Can You Hear Me Now? I Said “Our Customers Can Piss Off.”

Seidenberg, table for one? Your clue-by-four is ready.

Alert reader Dan Jewett sent in a link (thanks, Dan!) to this past weekend’s SFChron interview with Verizon CEO Ivan Seidenberg. And a doozy it is. The choicest quote:

“Seidenberg, for instance, said people often complain about mobile phone service because they have unrealistic expectations about a wireless service working everywhere. Verizon Wireless, a joint venture of Verizon and Vodafone, is the state’s largest mobile phone provider.

Why in the world would you think your (cell) phone would work in your house?’ he said. ‘The customer has come to expect so much. They want it to work in the elevator; they want it to work in the basement.

Seidenberg said it’s not Verizon’s responsibility to correct the misconception by giving out statistics on how often Verizon’s service works inside homes or by distributing more detailed coverage maps, showing all the possible dead zones. He pointed out that there are five major wireless networks, none of which works perfectly everywhere.” (emphasis added)

Wow. I’m not a Verizon customer. Nor is Sunil Pandey, but here are his questions for Seidenberg:

“Ummm.. Mr. Seidenberg, I’m not a Verizon Wireless customer, but those who are, are *paying* for the service, you’re not doing a charity for them! obviously they will have expectations! Calling them unrealistic is basically insulting your customers, and I don’t think anyone can stay in the business for too long by doing that. If too many customers are complaining about something, perhaps there is something wrong with you, not with them! … So, what comes next? ‘Why in the world would you think your DSL should be faster than dial-up?’ ‘Why in the world do you think your land line should work 24 hrs a day?'”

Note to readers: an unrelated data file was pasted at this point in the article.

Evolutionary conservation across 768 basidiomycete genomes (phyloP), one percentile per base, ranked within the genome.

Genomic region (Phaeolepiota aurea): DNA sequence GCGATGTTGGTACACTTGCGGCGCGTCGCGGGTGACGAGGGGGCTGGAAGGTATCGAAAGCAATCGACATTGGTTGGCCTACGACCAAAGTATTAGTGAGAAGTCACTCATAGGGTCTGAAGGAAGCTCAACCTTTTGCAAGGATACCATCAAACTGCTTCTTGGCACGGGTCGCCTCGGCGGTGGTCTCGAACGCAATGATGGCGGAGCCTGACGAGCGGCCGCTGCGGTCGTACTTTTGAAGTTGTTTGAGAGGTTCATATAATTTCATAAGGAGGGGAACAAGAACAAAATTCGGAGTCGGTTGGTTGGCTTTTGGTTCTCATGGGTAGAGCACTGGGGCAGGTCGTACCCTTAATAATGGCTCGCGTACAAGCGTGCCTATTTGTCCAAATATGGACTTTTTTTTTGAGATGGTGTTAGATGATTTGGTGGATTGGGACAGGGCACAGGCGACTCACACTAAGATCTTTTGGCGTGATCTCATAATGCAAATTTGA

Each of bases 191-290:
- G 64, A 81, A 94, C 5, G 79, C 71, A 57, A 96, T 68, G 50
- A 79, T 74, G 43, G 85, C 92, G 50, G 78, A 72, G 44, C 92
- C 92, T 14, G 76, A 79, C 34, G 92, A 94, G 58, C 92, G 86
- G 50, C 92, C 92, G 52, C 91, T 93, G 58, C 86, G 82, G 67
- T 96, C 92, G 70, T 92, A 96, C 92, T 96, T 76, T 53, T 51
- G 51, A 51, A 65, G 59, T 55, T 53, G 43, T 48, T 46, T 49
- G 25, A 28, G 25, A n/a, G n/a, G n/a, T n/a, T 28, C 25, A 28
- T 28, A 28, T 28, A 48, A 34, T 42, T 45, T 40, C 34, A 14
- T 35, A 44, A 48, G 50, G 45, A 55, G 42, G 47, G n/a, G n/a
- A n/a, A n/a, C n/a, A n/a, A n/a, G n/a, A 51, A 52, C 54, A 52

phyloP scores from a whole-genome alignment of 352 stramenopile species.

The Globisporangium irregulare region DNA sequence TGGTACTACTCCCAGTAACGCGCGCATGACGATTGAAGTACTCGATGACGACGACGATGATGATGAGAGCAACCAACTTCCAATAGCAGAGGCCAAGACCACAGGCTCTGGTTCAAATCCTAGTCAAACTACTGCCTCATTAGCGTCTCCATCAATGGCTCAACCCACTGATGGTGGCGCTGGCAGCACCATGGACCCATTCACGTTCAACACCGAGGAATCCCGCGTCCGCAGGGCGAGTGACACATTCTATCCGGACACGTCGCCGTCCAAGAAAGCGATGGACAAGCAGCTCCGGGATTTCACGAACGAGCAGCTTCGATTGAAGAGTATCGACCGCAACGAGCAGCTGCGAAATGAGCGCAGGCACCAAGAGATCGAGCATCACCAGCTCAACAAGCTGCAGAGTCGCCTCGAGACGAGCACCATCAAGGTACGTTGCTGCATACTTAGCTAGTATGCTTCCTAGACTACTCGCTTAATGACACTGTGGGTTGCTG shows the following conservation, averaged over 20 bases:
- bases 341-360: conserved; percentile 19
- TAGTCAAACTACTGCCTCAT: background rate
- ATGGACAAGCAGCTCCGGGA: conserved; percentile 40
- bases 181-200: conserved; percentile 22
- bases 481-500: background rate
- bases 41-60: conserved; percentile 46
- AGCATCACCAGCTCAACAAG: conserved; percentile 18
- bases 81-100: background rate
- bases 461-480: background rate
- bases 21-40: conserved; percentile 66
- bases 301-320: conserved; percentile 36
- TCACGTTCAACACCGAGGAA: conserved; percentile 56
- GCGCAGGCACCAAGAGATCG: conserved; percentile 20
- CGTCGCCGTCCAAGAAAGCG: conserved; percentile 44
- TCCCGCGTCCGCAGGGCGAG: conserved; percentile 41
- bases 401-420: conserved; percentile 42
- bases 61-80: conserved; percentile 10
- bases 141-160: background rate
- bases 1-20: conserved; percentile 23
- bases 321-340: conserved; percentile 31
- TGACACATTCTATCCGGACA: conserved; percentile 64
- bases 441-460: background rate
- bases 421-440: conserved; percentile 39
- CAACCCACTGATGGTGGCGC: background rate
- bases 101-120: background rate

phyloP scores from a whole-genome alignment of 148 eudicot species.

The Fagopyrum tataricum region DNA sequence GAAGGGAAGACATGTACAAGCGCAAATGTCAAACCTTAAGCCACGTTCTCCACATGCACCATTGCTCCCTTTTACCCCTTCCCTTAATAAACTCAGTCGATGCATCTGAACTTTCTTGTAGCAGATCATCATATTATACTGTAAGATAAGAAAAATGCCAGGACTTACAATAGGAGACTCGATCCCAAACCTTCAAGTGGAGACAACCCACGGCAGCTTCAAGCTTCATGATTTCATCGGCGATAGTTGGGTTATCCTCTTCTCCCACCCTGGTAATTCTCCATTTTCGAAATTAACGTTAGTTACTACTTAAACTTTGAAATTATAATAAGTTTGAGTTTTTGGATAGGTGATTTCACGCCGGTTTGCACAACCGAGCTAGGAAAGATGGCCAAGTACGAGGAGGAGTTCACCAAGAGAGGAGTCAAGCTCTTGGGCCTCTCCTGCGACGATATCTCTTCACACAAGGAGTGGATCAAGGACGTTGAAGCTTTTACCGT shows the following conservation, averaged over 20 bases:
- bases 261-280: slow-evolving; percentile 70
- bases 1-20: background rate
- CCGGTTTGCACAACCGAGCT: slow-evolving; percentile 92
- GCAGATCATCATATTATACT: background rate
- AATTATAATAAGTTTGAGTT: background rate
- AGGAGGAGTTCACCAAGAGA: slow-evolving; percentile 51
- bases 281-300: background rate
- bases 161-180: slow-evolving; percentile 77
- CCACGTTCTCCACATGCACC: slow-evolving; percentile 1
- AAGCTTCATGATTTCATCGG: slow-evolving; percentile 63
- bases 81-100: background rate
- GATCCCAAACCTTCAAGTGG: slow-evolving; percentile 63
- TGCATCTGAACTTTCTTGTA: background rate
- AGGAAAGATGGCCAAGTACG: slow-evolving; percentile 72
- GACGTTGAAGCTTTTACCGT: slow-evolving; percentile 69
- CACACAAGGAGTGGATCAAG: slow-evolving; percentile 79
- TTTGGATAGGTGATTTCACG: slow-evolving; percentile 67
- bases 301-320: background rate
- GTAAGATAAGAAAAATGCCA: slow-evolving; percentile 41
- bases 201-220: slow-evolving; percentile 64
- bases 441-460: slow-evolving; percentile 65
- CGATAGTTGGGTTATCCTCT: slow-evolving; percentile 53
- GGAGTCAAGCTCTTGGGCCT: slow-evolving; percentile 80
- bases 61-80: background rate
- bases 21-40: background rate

“First you have that ‘can your hear me now’ ad campaign and now you are giving lame excuses?”

It also appears that the folks over at Gawker have been having problems with them for a while, too. A really long while.

Any other good Verizon stories out there?

Offtopic Shiny Thing: The word “doozy” derives not from from Duesenberg, but from “daisy,” through this etymology.

2 Replies to “Can You Hear Me Now? I Said “Our Customers Can Piss Off.””

  1. Amazing. He can say those things because… well, he can. At $95b market cap., you can probably say anything you want and piss off a quarter of a percent of your customers. His goal is to keep customers just happy enough while keeping his cost structure in line. Fair, but not customer-centric.

    Look at their take on bluetooth for example. They offer EV-DO phones w/ bluetooth, but don’t allow you to connect via bluetooth on your laptop for fear of cannibalizing their other business units (broadband).

    How well am I going to utilize EV-DO on a small PDA/smartphone, let alone just an EV-DO phone? That’s why people complained about the bluetooth limitations, took Verizon to court, and won.

    That’s why they’re going to go back to court over their continual limiting of bluetooth and other technologies. In the end, being a little cocky doesn’t hurt, but it’ll gradually eat away at their profits.

    Why? PalmOne has already sold over a million Treos.

  2. Verizon is evil – their legacy as a monopoly whose primary talent is lobbying the government rather than serving customers. Unfortunately because they’re very good at the former (even if they’re lousy at the latter) I disagree with the assertion that they ‘won’t stay in business very long’.

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